This is the fifth in a series of blog posts about cybersecurity to mark Cybersecurity Awareness Month in October. This blog first appeared in the Tech Policy Press here.
“Spiderman,” as he was dubbed, worked for military intelligence as an undercover volunteer.
As told by Nathan Thornburgh in Time, Spiderman, later identified as Shawn Carpenter—a U.S. intel contractor by day—watched by night as hackers breached networks of the U.S. military and made off with uncommon stealth. Spiderman “clung unseen to the walls of their chat rooms and servers,” following the stolen files from site to site, landing him virtually in China’s Guangdong province. When his private-sector employers found out what he was doing, they fired Carpenter and stripped him of his top-secret clearance for “inappropriate” after-hours sleuthing.
Around the same time, in October 2004, a small nonprofit called the National Cyber Security Alliance, together with the new U.S. Department of Homeland Security, proclaimed the first National Cybersecurity Awareness Month. Their message: Update your antivirus software twice a year.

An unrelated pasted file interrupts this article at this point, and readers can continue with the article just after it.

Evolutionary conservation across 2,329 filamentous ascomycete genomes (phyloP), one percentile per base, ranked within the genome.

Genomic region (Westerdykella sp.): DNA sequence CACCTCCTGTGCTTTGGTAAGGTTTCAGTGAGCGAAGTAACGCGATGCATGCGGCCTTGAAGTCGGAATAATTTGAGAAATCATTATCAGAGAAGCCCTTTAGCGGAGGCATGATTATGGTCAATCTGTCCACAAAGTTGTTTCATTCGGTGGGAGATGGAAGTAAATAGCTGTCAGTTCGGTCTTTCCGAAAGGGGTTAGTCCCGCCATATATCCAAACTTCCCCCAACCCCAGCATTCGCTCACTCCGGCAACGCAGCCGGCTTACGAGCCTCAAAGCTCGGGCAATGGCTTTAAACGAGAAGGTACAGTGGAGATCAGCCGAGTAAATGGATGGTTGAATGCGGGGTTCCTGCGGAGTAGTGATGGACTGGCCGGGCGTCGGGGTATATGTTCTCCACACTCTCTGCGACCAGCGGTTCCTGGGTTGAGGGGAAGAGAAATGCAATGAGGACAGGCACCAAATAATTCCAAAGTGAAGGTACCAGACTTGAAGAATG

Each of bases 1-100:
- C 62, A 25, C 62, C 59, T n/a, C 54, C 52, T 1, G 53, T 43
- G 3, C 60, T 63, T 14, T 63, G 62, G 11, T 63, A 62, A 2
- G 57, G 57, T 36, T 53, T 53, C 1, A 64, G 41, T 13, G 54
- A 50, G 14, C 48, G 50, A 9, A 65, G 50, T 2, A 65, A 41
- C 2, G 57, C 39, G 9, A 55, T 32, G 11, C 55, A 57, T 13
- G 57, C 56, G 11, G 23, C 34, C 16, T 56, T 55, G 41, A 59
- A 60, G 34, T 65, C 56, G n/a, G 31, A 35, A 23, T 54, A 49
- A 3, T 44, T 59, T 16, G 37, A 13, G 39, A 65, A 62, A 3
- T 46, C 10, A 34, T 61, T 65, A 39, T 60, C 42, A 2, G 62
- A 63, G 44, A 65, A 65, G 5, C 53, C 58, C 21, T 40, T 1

Safe to say, cybersecurity awareness has come a long way since Spiderman got sacked.
As we mark the 20th Cybersecurity Awareness Month, security threats continue to evolve while the need for cybersecurity preparedness has become abundantly clear. Integrating cybersecurity into the day-to-day of organizations and institutions across society can profoundly propel a country’s inclusion, economic growth, and infrastructure resilience.
As tomorrow’s cyber challenges are born, where might civil society, including the international development community, be well placed to provide assistance to fill future needs for cybersecurity awareness? Here are a few suggestions to put cybersecurity at the fore: